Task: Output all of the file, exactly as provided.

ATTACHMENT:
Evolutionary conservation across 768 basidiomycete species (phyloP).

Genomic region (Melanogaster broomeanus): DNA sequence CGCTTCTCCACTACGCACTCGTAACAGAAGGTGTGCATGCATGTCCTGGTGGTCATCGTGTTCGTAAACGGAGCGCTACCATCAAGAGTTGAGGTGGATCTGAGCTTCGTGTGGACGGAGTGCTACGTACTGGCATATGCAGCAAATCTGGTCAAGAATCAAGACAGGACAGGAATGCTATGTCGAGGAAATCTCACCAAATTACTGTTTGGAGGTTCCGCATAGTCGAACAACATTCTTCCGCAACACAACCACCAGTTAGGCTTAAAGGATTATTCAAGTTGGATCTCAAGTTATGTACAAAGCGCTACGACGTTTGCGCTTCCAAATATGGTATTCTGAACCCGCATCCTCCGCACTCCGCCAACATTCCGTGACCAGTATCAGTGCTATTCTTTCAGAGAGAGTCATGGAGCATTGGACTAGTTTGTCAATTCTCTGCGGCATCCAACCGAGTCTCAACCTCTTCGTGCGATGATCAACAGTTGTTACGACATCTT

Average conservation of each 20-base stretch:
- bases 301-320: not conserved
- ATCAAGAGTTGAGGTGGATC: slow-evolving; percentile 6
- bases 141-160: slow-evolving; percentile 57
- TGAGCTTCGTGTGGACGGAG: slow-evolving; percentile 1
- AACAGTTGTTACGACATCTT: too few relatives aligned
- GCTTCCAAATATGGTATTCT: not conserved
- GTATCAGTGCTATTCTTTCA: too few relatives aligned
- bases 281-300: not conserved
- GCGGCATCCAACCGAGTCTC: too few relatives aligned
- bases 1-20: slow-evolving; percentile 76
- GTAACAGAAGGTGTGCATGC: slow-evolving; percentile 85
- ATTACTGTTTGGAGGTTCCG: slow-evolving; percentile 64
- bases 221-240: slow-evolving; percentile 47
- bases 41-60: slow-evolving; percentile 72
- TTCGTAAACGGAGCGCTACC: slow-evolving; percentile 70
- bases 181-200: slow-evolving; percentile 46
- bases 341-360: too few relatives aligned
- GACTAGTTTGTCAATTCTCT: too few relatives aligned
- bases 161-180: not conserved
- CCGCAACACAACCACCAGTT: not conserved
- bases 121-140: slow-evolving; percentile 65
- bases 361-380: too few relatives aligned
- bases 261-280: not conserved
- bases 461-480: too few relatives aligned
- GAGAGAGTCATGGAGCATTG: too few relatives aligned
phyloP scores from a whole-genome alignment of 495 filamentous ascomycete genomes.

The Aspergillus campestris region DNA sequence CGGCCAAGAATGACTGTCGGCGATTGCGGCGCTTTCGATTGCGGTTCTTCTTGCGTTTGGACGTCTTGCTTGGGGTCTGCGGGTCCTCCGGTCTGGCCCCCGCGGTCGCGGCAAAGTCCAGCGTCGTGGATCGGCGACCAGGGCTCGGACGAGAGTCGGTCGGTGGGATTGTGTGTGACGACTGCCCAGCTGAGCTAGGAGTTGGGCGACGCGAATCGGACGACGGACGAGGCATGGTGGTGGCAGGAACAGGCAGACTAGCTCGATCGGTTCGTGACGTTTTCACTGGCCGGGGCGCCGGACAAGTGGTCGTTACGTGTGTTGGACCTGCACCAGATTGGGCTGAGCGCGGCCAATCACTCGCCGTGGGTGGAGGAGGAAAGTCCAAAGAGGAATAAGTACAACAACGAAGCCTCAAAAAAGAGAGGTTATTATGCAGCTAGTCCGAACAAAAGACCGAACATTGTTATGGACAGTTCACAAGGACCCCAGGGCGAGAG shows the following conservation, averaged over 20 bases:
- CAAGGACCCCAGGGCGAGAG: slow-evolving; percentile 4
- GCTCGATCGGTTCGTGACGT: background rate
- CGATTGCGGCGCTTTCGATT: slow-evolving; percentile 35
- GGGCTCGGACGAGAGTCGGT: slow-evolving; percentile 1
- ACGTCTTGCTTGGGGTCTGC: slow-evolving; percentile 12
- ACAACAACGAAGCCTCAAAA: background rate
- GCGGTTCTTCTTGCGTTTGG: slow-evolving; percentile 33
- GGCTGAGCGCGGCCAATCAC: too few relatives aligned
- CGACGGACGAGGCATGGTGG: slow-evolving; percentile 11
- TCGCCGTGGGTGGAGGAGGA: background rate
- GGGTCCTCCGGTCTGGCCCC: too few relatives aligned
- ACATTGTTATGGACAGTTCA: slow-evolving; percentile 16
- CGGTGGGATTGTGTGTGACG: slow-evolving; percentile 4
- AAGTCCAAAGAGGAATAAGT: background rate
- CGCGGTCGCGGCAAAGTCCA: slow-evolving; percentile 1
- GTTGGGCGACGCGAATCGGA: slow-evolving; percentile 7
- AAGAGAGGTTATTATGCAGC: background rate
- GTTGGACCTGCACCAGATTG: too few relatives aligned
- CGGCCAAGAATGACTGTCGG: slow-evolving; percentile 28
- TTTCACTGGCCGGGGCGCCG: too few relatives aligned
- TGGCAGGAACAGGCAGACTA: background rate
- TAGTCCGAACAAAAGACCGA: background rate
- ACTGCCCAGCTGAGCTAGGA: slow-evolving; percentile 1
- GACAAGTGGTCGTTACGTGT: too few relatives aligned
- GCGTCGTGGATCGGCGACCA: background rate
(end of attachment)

Evolutionary conservation across 768 basidiomycete species (phyloP).

Genomic region (Melanogaster broomeanus): DNA sequence CGCTTCTCCACTACGCACTCGTAACAGAAGGTGTGCATGCATGTCCTGGTGGTCATCGTGTTCGTAAACGGAGCGCTACCATCAAGAGTTGAGGTGGATCTGAGCTTCGTGTGGACGGAGTGCTACGTACTGGCATATGCAGCAAATCTGGTCAAGAATCAAGACAGGACAGGAATGCTATGTCGAGGAAATCTCACCAAATTACTGTTTGGAGGTTCCGCATAGTCGAACAACATTCTTCCGCAACACAACCACCAGTTAGGCTTAAAGGATTATTCAAGTTGGATCTCAAGTTATGTACAAAGCGCTACGACGTTTGCGCTTCCAAATATGGTATTCTGAACCCGCATCCTCCGCACTCCGCCAACATTCCGTGACCAGTATCAGTGCTATTCTTTCAGAGAGAGTCATGGAGCATTGGACTAGTTTGTCAATTCTCTGCGGCATCCAACCGAGTCTCAACCTCTTCGTGCGATGATCAACAGTTGTTACGACATCTT

Average conservation of each 20-base stretch:
- bases 301-320: not conserved
- ATCAAGAGTTGAGGTGGATC: slow-evolving; percentile 6
- bases 141-160: slow-evolving; percentile 57
- TGAGCTTCGTGTGGACGGAG: slow-evolving; percentile 1
- AACAGTTGTTACGACATCTT: too few relatives aligned
- GCTTCCAAATATGGTATTCT: not conserved
- GTATCAGTGCTATTCTTTCA: too few relatives aligned
- bases 281-300: not conserved
- GCGGCATCCAACCGAGTCTC: too few relatives aligned
- bases 1-20: slow-evolving; percentile 76
- GTAACAGAAGGTGTGCATGC: slow-evolving; percentile 85
- ATTACTGTTTGGAGGTTCCG: slow-evolving; percentile 64
- bases 221-240: slow-evolving; percentile 47
- bases 41-60: slow-evolving; percentile 72
- TTCGTAAACGGAGCGCTACC: slow-evolving; percentile 70
- bases 181-200: slow-evolving; percentile 46
- bases 341-360: too few relatives aligned
- GACTAGTTTGTCAATTCTCT: too few relatives aligned
- bases 161-180: not conserved
- CCGCAACACAACCACCAGTT: not conserved
- bases 121-140: slow-evolving; percentile 65
- bases 361-380: too few relatives aligned
- bases 261-280: not conserved
- bases 461-480: too few relatives aligned
- GAGAGAGTCATGGAGCATTG: too few relatives aligned
phyloP scores from a whole-genome alignment of 495 filamentous ascomycete genomes.

The Aspergillus campestris region DNA sequence CGGCCAAGAATGACTGTCGGCGATTGCGGCGCTTTCGATTGCGGTTCTTCTTGCGTTTGGACGTCTTGCTTGGGGTCTGCGGGTCCTCCGGTCTGGCCCCCGCGGTCGCGGCAAAGTCCAGCGTCGTGGATCGGCGACCAGGGCTCGGACGAGAGTCGGTCGGTGGGATTGTGTGTGACGACTGCCCAGCTGAGCTAGGAGTTGGGCGACGCGAATCGGACGACGGACGAGGCATGGTGGTGGCAGGAACAGGCAGACTAGCTCGATCGGTTCGTGACGTTTTCACTGGCCGGGGCGCCGGACAAGTGGTCGTTACGTGTGTTGGACCTGCACCAGATTGGGCTGAGCGCGGCCAATCACTCGCCGTGGGTGGAGGAGGAAAGTCCAAAGAGGAATAAGTACAACAACGAAGCCTCAAAAAAGAGAGGTTATTATGCAGCTAGTCCGAACAAAAGACCGAACATTGTTATGGACAGTTCACAAGGACCCCAGGGCGAGAG shows the following conservation, averaged over 20 bases:
- CAAGGACCCCAGGGCGAGAG: slow-evolving; percentile 4
- GCTCGATCGGTTCGTGACGT: background rate
- CGATTGCGGCGCTTTCGATT: slow-evolving; percentile 35
- GGGCTCGGACGAGAGTCGGT: slow-evolving; percentile 1
- ACGTCTTGCTTGGGGTCTGC: slow-evolving; percentile 12
- ACAACAACGAAGCCTCAAAA: background rate
- GCGGTTCTTCTTGCGTTTGG: slow-evolving; percentile 33
- GGCTGAGCGCGGCCAATCAC: too few relatives aligned
- CGACGGACGAGGCATGGTGG: slow-evolving; percentile 11
- TCGCCGTGGGTGGAGGAGGA: background rate
- GGGTCCTCCGGTCTGGCCCC: too few relatives aligned
- ACATTGTTATGGACAGTTCA: slow-evolving; percentile 16
- CGGTGGGATTGTGTGTGACG: slow-evolving; percentile 4
- AAGTCCAAAGAGGAATAAGT: background rate
- CGCGGTCGCGGCAAAGTCCA: slow-evolving; percentile 1
- GTTGGGCGACGCGAATCGGA: slow-evolving; percentile 7
- AAGAGAGGTTATTATGCAGC: background rate
- GTTGGACCTGCACCAGATTG: too few relatives aligned
- CGGCCAAGAATGACTGTCGG: slow-evolving; percentile 28
- TTTCACTGGCCGGGGCGCCG: too few relatives aligned
- TGGCAGGAACAGGCAGACTA: background rate
- TAGTCCGAACAAAAGACCGA: background rate
- ACTGCCCAGCTGAGCTAGGA: slow-evolving; percentile 1
- GACAAGTGGTCGTTACGTGT: too few relatives aligned
- GCGTCGTGGATCGGCGACCA: background rate